• In subjects with a less severe DNA repair defect, symptom onset is more common in late juvenile age. These patients exhibited dementia (rather than mental retardation). Additional signs included choreoathetosis, ataxia, and oculomotor abnormalities.
  • XP-B
    • Few patients have been reported in this group. Patients with XP-B and neurologic abnormalities show signs of Cockayne syndrome, a rare autosomal-recessive inherited disorder that is characterized by the following:
      • Short stature and failure to thrive (ie, cachectic dwarfism)
      • Signs of premature aging
      • Progressive retinal atrophy
      • Cataracts
      • Hearing loss
      • Skin hypersensitivity
      • Mental retardation
      • Ataxia
      • Sensory polyneuropathy
    • In contrast to xeroderma pigmentosum, skin cancer is rare in Cockayne syndrome.
  • XP-C
    • XP-C is the most common group in the United States, constituting almost one third of all patients with xeroderma pigmentosum.
    • Unscheduled DNA synthesis is between 15% and 30% of normal.
    • Patients with XP-C may have signs of significant cortical atrophy on neuroimaging studies without any neurologic or cognitive problems.
    • Neurologic symptoms are rare in XP-C, and few of these patients have been reported with features that are consistent with De Sanctis-Cacchione syndrome. [8]
      • Late-onset, progressive neurologic impairment (eg, hearing loss, polyneuropathy, subtle ataxia) was reported in one patient with XP-C.
      • This is an important observation, because it suggests that neurodegeneration is caused by defective DNA repair. This finding may provide insight into other neurodegenerative disorders.
  • XP-D
    • This is the second most common type of xeroderma pigmentosum in the United States, but it accounts for the majority of US patients with neurologic symptoms. Neurologic signs are present in approximately 50% of all patients with XP-D. Clinical presentation in this complementary group is heterogeneous, and various degrees of cutaneous and neurologic problems are reported.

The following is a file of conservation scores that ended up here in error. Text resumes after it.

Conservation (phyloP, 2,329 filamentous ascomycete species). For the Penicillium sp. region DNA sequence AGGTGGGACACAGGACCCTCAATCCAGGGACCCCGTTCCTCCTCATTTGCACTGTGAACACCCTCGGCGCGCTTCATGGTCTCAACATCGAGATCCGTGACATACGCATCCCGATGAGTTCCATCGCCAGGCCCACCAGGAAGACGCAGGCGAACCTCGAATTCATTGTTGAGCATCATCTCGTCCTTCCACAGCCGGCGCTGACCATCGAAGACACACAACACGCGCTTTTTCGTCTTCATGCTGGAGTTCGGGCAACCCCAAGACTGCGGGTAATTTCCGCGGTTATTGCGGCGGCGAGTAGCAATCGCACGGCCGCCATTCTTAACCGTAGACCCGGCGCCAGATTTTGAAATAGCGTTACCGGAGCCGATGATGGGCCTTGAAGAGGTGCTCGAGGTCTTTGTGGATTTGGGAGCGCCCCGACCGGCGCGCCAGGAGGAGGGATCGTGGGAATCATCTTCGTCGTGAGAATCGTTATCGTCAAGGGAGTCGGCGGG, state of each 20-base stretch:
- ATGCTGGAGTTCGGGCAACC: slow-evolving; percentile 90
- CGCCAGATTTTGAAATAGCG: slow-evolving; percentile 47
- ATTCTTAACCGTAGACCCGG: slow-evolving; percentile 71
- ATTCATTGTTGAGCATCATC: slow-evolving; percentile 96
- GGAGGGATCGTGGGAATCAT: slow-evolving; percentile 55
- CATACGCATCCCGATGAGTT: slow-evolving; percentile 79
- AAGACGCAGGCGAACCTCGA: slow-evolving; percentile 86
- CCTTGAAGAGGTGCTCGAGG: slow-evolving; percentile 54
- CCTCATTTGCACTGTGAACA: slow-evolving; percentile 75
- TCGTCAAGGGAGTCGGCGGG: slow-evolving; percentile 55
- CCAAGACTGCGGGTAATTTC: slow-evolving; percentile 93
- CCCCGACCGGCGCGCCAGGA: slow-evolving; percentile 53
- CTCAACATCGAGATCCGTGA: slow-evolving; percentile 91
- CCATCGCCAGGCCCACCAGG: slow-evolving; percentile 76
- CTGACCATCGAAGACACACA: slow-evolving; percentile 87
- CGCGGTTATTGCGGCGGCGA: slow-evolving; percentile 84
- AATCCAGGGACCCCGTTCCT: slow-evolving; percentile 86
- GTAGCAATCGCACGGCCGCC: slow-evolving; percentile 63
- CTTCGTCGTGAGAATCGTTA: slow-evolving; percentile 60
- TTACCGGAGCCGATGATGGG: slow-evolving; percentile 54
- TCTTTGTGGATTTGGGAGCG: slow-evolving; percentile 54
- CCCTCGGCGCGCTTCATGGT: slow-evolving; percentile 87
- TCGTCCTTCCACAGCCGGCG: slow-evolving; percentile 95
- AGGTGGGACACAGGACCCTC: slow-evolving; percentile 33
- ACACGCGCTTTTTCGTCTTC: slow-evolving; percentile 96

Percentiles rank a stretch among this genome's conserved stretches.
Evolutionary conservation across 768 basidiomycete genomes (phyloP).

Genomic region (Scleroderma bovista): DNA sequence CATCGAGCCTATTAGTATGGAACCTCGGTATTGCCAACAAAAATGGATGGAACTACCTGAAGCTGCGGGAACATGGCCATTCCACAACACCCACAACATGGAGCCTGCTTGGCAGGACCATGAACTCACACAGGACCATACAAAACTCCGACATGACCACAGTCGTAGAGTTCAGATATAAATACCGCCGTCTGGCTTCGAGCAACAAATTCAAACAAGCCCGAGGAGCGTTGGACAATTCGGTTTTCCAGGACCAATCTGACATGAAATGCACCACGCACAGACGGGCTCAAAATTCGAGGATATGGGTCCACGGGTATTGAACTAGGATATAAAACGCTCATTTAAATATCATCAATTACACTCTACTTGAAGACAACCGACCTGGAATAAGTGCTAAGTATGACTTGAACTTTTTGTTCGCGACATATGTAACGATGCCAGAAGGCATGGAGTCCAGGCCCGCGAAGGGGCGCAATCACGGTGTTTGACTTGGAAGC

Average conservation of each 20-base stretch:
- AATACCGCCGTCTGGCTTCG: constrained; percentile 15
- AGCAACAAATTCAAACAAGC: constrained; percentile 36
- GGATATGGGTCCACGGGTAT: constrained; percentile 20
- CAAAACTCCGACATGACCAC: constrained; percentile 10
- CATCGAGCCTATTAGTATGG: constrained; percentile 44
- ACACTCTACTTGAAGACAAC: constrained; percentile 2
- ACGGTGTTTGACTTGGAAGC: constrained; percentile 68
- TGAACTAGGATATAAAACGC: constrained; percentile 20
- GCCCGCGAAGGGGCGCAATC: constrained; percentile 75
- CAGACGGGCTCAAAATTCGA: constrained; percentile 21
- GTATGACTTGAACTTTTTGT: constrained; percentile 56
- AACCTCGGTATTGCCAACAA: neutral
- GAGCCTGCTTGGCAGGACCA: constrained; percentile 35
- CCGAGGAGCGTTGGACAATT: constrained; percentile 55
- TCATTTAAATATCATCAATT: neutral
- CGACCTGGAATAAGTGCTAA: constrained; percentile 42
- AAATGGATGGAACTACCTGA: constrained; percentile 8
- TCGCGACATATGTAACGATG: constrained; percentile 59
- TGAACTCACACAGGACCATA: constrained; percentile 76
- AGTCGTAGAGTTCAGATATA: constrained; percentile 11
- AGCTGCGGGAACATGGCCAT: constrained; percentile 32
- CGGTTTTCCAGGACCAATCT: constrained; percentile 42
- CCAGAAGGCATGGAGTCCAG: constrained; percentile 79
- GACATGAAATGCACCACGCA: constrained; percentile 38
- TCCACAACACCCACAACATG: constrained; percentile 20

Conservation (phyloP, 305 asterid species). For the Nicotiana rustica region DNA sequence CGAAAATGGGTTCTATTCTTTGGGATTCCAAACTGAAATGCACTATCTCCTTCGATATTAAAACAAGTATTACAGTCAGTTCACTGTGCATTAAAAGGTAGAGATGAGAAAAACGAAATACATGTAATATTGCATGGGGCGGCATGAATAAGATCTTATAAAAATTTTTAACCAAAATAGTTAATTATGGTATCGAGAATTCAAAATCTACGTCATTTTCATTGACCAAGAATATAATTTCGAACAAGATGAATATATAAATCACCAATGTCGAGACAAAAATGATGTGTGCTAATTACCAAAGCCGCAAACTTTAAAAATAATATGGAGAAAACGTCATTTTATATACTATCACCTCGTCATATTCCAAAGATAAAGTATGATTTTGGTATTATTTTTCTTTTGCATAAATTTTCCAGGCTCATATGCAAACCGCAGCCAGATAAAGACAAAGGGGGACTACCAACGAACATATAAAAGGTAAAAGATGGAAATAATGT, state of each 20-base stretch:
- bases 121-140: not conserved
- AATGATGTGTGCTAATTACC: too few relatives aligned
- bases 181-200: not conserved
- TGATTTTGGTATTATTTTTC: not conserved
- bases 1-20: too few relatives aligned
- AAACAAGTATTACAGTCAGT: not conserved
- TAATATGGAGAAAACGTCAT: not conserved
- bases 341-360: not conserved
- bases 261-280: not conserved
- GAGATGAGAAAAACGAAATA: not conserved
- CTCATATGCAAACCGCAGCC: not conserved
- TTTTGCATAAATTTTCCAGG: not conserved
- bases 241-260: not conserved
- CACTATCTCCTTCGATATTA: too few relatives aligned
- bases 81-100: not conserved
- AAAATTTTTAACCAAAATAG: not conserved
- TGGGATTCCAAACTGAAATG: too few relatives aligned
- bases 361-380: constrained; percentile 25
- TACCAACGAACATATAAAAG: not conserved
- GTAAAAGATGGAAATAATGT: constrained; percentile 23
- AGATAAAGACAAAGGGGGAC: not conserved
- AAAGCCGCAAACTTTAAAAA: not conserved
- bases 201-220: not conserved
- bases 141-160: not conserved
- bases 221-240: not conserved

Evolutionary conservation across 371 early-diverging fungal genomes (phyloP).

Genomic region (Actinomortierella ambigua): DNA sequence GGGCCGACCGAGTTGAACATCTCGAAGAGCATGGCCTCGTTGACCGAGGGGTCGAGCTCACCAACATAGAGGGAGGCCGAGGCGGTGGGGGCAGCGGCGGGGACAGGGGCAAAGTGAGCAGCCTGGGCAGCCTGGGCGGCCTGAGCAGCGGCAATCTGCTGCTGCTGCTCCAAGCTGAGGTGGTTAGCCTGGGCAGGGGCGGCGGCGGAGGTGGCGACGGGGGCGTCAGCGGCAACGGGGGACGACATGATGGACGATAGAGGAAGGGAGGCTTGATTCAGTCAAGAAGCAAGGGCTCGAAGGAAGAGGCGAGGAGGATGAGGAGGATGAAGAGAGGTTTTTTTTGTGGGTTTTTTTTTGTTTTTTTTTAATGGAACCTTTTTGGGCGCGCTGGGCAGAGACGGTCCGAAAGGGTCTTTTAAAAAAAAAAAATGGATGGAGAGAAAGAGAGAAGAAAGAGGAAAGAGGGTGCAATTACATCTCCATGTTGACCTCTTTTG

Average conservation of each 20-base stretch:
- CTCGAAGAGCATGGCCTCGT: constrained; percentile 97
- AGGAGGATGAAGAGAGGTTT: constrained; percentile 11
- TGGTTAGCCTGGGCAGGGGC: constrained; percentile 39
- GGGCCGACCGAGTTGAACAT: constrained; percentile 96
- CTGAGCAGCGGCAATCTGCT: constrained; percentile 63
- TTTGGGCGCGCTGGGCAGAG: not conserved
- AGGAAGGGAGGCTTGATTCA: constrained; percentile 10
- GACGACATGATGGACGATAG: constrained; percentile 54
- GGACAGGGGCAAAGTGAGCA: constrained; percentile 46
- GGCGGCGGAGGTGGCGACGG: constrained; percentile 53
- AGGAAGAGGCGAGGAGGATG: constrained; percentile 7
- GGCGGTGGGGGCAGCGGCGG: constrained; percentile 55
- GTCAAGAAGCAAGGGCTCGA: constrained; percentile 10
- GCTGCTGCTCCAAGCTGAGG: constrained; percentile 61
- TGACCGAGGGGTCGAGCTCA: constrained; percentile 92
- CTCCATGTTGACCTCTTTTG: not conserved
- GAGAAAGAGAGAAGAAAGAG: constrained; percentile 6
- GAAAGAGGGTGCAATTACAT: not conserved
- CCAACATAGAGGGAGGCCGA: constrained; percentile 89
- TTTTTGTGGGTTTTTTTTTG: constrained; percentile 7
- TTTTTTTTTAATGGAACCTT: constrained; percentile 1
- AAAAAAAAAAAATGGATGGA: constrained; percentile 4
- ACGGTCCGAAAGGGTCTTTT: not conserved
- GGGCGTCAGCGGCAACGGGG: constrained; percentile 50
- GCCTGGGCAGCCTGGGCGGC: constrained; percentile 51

• The age of onset is typically between 7 and 12 years; however, the onset may occur earlier or even in adulthood.
    • Some patients manifest features of Cockayne syndrome (described with XP-B) or trichothiodystrophy, which is characterized by brittle and poorly growing hair.
    • Mental retardation (or dementia in patients with late-onset disease), progressive deafness, ataxia, choreoathetosis, and axonal polyneuropathy may be associated with either XP-D or trichothiodystrophy.
    • Brain magnetic resonance imaging (MRI) in patients with XP-D shows diffuse atrophy and basal ganglia calcification without demyelination. This differs from neurologically affected patients with trichothiodystrophy, who have prominent white matter abnormalities on T2-weighted MRI.
  • XP-F and XP-G
    • Neurologic abnormalities have been reported in some of these patients. For example, two patients with XP-F had relatively mild cutaneous problems and developed progressive dementia, ataxia, and choreoathetosis in the fourth decade of life.
    • Neuroimaging showed severe cortical atrophy without additional abnormalities.
    • Patients with mutations in the ERCC1/XP-F gene may also manifest cerebro-oculofacioskeletal syndrome with microcephaly and arthrogryposis. [9]
    • XP-G can be associated with a severe psychosomatic retardation, micro-ophthalmia, cataracts, and infantile spasm.
    • Finnish patients with XP-G suffered from sensorineural hearing loss, laryngeal dystonia, and peripheral polyneuropathy. [7]
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Causes

See Pathophysiology.